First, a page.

First off is a video about Destination Maternity‘s bridal fashions for pregnant brides and bridesmaids.

The main thing to keep in mind when choosing a wedding gown is that your shape is going to change, sometimes dramatically, the closer you get to your wedding (and due) date. If you can get a fast turnaround on a custom gown and your wedding isn’t too far off, you can get away with a fitted gown, like the one shown in this video.

The empire-waisted gown pictured to the right is from U.K based Tiffany Rose, which has several maternity gowns at reasonable prices. The Athena, approximately $520 (U.S.)Also check out this article from the Daily Mail (U.K.) for more pictures and statistics.

A particularly exciting (and eco-friendly) source for maternity (and other special occasion) gowns is Jessica Iverson Couture. Check out the 2010 Collection here. [Note: Don’t assume that an empire-waist will fit you all through the pregnancy. You get larger around your diaphragm, too, because of the baby pushing up. So take that into account and consider elastic!]

Another thing to keep in mind is your shoes. You definitely want them to be comfortable; high heels are probably out. You also have to take into account that your shoe size may change as you progress in your pregnancy because of swelling.  Some brides (not even pregnant ones) change into comfortable shoes like flats or even tennis shoes (in white!) for the reception.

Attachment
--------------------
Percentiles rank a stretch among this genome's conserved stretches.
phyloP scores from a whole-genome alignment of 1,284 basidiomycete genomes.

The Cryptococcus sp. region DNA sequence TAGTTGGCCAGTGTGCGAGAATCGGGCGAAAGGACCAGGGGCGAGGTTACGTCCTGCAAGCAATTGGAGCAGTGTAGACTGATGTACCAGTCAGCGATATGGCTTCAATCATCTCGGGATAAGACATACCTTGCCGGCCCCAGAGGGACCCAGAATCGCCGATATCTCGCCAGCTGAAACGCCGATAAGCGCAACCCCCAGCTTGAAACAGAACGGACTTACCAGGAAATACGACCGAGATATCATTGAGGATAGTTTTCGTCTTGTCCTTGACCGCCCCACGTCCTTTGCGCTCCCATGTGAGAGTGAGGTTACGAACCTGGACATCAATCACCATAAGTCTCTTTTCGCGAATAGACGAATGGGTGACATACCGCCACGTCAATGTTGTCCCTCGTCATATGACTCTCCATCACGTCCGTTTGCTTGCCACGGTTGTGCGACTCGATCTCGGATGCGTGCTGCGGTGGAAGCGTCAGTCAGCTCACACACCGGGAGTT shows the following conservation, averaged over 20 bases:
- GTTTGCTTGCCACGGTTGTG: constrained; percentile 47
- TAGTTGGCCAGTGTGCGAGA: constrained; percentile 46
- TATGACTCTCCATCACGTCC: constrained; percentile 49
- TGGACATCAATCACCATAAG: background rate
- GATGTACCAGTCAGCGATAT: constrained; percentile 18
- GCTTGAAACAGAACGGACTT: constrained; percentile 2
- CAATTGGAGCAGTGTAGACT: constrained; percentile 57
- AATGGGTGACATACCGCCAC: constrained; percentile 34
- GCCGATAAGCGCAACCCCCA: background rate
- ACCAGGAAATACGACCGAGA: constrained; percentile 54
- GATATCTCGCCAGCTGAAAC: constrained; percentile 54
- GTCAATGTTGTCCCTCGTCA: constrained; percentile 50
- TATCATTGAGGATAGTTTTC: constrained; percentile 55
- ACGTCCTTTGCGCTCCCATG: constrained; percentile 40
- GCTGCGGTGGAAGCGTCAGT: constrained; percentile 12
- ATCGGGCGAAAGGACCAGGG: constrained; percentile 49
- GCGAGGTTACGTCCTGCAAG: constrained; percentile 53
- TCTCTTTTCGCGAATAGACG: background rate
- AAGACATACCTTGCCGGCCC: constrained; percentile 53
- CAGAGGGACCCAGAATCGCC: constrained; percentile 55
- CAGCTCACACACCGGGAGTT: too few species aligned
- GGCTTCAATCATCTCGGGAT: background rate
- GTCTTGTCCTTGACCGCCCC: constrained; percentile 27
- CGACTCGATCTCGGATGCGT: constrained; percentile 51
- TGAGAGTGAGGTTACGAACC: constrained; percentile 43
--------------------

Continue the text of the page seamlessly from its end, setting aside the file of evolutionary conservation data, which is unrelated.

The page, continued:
Looking for a cake-topper that reflects your situation? Check out Magic Mud for custom-made wedding toppers such as the one pictured here.

Then there are the beverages. There should always be another option than alcohol for those who don’t or can’t drink–like the bride. The bachelorette party will need to be alcohol-free as well. And not too rambunctious!

As for the wedding and baby showers: You could simply have the wedding shower now and the baby shower later. But that depends on how close you are to delivering. If both are imminent, you might want to combine them for a little different twist.

Feminist Weddings

How can you tell if you’re at a feminist wedding?

No, that’s not a joke, although there’s probably a joke in there somewhere. (I’m lousy at telling jokes.) But seriously, what makes a wedding feminist? If the father doesn’t give away the bride? If the bride keeps her last name and is introduced that way?  If the bride’s vows leave out the obedience bit?